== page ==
[This post is an early contribution to the third annual For the Love of Film blogathon and fundraiser, which will be officially running from May 13-18. This year, hosts Marilyn Ferdinand, Farran Smith Nehme and Roderick Heath have dedicated the week to Alfred Hitchcock, whose early (non-directorial) work "The White Shadow" will be the beneficiary of any money earned during the event. Be sure to donate!]
The Pleasure Garden was Alfred Hitchcock's directorial debut, following an apprenticeship in which he did virtually every job on the film set short of actually directing a picture. As with many of Hitchcock's earliest films, this is a lurid and rather conventional melodrama that shows periodic flashes of the young director's inventive visual sensibility — particularly towards the end of this debut, with its abrupt tonal shift into a psychological thriller. It starts extremely slowly, as the story of the chorus girls Patsy (Virginia Valli) and Jill (Carmelita Geraghty), both of whom are attached to men who work in a distant country. The girls are very different: Patsy is a deeply religious good girl who's faithful to her man, while Jill just wants fame and glamour, and quickly forgets about her fiancé once he's away from her. Of course, ironically, while the flighty Jill's fiancé Hugh (John Stuart) is a decent guy who remains true to her while he's away, Patsy's husband Levett (Miles Mander) immediately begins cheating on her even on their honeymoon.
The way it will all play out is pretty obvious, and the film's plot plods along slowly before the unexpectedly frenzied and rather crazy finale. Hitchcock has some fun along the way, though, interspersing comical sight gags and some clever visual flourishes. A blurry point-of-view shot that's then clarified as an old man puts on his monocle — to ogle the legs of the chorus girls in a leering closeup — would later be repeated by Hitchcock, sans the sexual voyeurism, in Easy Virtue. He also gets some enjoyable comic relief out of Patsy's dog Cuddles, notably in a slightly subversive sequence in which the dog interrupts the pious girl's prayers by licking her bare feet while she kneels.
Also notable is the scene where bad girl Jill, trying to manage the amorous advances of a suitor who's getting too handsy too quickly, uses a cigarette to repel him. This is a nice bit of pantomimed visual symbolism, as the man sits behind Jill, putting his hands on each side of her face, tipping her head back towards him, presumably so he can lean down and kiss her, though the way he does it is almost mechanical, forceful rather than romantic. She foils the attempt by putting her long cigarette holder in her mouth, so that by the time her head is tipped back the cigarette is jutting out from between her lips, preventing a kiss. When the suitor then decides to begin kissing her bare shoulder instead, she simply turns her head to the side, burning him with the ash.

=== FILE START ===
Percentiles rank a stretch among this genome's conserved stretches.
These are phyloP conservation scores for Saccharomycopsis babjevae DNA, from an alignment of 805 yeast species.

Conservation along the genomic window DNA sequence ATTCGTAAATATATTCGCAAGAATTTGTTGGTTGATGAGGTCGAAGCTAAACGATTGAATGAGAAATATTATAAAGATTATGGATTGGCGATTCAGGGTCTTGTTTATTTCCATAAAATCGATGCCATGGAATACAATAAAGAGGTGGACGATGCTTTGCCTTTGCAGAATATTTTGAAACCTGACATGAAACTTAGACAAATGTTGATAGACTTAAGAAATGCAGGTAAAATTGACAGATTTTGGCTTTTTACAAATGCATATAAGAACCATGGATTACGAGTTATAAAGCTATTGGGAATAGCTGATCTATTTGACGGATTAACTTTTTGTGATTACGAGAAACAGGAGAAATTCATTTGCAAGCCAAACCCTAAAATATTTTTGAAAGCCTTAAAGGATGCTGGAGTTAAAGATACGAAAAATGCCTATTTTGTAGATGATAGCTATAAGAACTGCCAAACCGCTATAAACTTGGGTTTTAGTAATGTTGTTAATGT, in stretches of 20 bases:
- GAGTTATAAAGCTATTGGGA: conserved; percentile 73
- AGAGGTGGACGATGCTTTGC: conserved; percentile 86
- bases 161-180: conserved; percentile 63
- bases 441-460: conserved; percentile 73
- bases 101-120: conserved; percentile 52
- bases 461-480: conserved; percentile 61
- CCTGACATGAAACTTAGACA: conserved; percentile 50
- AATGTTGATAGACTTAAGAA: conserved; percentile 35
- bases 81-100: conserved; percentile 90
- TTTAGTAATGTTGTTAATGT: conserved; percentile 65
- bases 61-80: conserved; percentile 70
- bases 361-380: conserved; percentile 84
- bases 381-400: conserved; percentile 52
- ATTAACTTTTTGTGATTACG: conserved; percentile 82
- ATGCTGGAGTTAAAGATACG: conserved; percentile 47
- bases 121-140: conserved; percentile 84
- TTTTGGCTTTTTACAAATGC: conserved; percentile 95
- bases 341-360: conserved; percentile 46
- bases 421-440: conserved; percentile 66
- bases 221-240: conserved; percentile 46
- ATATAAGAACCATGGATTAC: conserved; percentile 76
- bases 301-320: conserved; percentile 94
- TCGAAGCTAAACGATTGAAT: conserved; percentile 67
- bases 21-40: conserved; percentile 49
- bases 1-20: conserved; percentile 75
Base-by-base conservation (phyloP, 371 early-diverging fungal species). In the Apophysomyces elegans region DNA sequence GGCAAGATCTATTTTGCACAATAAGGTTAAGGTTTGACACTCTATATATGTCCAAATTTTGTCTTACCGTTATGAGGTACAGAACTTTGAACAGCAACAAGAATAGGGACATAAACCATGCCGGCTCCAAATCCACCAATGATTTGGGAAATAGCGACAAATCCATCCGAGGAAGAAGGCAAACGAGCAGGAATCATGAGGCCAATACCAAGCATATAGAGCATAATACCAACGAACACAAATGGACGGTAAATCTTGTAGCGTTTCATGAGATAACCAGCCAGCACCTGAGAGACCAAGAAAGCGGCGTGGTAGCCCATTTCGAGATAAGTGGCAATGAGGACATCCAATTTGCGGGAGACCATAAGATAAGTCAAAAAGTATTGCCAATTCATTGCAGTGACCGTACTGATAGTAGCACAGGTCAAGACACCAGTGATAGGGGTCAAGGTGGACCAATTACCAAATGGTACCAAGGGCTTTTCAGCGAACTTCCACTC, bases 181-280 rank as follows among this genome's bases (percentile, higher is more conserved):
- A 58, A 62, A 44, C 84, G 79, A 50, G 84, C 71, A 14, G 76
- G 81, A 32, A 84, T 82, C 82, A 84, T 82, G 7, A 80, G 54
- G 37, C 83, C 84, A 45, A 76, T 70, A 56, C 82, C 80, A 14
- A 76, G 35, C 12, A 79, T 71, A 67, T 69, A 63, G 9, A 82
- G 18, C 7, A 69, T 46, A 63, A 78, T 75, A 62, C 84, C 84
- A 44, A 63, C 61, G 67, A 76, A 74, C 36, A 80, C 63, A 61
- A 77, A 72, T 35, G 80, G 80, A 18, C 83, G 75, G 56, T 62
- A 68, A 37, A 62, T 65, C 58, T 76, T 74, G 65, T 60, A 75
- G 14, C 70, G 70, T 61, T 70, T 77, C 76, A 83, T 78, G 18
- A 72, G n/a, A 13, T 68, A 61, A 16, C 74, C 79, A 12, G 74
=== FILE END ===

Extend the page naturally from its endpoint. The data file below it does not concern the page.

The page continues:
The film then abruptly picks up its pace in the final act, when Patsy decides to travel abroad to find her husband, who she's heard has fallen ill. When she arrives, though, the drunken Levett has shacked up with a native woman, and Patsy discovers that it's actually Hugh who's sick and feverish. Naturally, she's eventually going to end up with the nice guy she probably should have been with all along, but to get there the script first assaults her with a barrage of ludicrous melodramatic occurrences that Hitchcock charges through at a frantic pace. The unhinged Levett drowns his lover, and Hitchcock films it as a flurry of limbs flailing above the water as the girl is held under. Then, in the film's craziest but most compelling section, the dead girl appears to Levett, compelling him to kill Patsy as well: the girl is superimposed over the image of Levett's native hut, walking towards the camera until her ghostly face fills the screen, with a wall full of pistols and criss-crossed swords visible through the translucent right side of her face.
This tense sequence shows the young Hitchcock already relishing suspense, separating Patsy and Levett with a wooden grating, with the crazed killer fumbling at her with a sword while she stares at him in terror. The sequence is a little clumsy, actually, and it ends with a totally unmotivated deus ex machina that clears the way for the predictable romantic ending, but Hitchcock stills generates some tension through the shots of Patsy's fearful eyes, glaring at her husband through the holes in the door grating.
The Pleasure Garden is an interesting debut for Hitchcock. Like a lot of his early films, particularly his silents, it's hampered by weak performances and a rather silly script, but even here, at the very beginning of his career, the director was already displaying his imagination in unexpected ways. The film has some striking images and a few compelling scenes, even if in the end it's a rather inconsequential melodrama.